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Information technology, new organizational concepts and employee participation

Will unionism survive?
: Helfen, M.; Krüger, L.


Herkert, J.R. ; IEEE Society on Social Implications of Technology:
Social implications of information and communication technology : Proceedings. 2002 International Symposium on Technology and Society (ISTAS 2002), June 6 - 8, 2002, Raleigh, North Carolina
Piscataway: IEEE Operations Center, 2002
ISBN: 0-7803-7284-0
International Symposium on Technology and Society <2002, Raleigh/NC>
Fraunhofer IAO ()
information technology; organizational concept; employee participation; trade union; standardization; task reintegration; process time reduction; labor relation; NOC; hierarchical layer; work organization; Human Resource Management; working condition; employment condition; wage bargaining process; working time; occupational profile; skill level; core workforce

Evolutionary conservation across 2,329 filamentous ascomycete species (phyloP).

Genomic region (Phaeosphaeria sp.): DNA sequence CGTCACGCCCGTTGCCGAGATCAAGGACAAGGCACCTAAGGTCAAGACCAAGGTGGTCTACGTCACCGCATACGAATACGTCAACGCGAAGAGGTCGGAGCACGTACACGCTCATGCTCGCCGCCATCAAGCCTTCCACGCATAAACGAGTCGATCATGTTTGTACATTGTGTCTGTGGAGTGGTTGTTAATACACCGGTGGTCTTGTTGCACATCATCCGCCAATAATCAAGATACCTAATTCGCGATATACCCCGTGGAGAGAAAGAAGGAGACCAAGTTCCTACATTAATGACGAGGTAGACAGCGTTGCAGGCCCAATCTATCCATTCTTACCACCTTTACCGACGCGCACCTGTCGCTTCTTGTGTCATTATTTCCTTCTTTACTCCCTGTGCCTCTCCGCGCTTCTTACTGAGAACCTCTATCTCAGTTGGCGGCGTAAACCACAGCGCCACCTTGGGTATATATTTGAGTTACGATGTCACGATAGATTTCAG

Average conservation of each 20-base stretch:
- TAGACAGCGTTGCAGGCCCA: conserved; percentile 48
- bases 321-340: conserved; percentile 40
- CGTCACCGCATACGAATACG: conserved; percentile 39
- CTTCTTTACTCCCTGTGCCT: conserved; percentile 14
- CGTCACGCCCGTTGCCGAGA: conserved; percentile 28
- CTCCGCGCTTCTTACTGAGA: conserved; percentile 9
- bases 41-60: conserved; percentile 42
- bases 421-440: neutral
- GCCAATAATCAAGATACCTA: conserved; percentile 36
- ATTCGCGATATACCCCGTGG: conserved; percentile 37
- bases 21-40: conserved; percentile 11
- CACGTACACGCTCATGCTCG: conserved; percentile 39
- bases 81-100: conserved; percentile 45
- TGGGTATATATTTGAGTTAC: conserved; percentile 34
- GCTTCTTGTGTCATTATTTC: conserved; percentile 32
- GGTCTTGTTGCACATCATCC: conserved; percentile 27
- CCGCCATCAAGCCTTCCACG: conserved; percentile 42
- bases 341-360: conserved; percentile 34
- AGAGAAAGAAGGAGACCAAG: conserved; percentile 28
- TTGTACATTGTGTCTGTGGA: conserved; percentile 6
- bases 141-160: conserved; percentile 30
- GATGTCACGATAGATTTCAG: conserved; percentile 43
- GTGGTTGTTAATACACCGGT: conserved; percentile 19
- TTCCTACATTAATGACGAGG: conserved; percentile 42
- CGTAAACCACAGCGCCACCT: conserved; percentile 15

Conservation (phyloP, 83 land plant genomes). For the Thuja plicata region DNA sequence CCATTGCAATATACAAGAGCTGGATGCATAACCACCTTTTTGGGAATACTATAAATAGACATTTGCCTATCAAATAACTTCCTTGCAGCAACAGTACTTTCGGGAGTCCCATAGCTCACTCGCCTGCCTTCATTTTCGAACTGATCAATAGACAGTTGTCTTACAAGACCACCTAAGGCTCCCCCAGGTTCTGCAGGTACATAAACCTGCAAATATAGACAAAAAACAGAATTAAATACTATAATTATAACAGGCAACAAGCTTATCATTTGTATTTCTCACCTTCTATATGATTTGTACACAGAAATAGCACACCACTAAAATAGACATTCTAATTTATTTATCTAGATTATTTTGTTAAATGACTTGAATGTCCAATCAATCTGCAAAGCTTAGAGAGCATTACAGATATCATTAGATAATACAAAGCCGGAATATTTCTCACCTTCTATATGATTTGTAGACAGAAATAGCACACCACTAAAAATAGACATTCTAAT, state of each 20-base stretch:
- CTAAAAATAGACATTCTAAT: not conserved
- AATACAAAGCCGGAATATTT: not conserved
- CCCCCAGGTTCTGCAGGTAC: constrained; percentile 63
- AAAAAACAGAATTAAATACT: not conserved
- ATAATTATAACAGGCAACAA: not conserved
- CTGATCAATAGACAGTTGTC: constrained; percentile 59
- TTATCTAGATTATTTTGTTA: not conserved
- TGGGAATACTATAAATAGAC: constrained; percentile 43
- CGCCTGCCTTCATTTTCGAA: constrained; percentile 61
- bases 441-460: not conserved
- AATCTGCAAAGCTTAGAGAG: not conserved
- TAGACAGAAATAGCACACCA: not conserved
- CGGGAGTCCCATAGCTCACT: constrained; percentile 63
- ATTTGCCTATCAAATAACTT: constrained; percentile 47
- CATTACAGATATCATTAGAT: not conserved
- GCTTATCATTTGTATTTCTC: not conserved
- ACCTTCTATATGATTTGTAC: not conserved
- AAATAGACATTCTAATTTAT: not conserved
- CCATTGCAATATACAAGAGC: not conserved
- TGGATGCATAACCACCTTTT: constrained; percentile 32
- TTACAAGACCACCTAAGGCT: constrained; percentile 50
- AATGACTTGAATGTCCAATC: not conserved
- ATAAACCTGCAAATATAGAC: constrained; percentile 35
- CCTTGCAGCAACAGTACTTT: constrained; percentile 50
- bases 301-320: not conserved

Information technology changes business processes at all levels. The increasing standardization of the processing, distribution, storage and reproduction of high volumes of information enables previously separated tasks (within the firm) to be reintegrated. Supporting information systems designed to reduce process time are introduced in all functional divisions. Insofar as these changes are accompanied by similar changes in work organization and human resource management they influence labor relations. New organizational concepts (NOC) have been developed to reduce the number of hierarchical layers and to introduce more numerical and qualitative flexibility for the labor force employed. New forms of work alter the conditions of work and employment, especially the wage bargaining process, working time, occupational profiles and skill levels. The reality which emerges in today's labor relations is complex and characterized by the direct participation of core workforces in managerial human resource concepts, flexibilization for the marginal workforce and diversifying policy options for trade unions.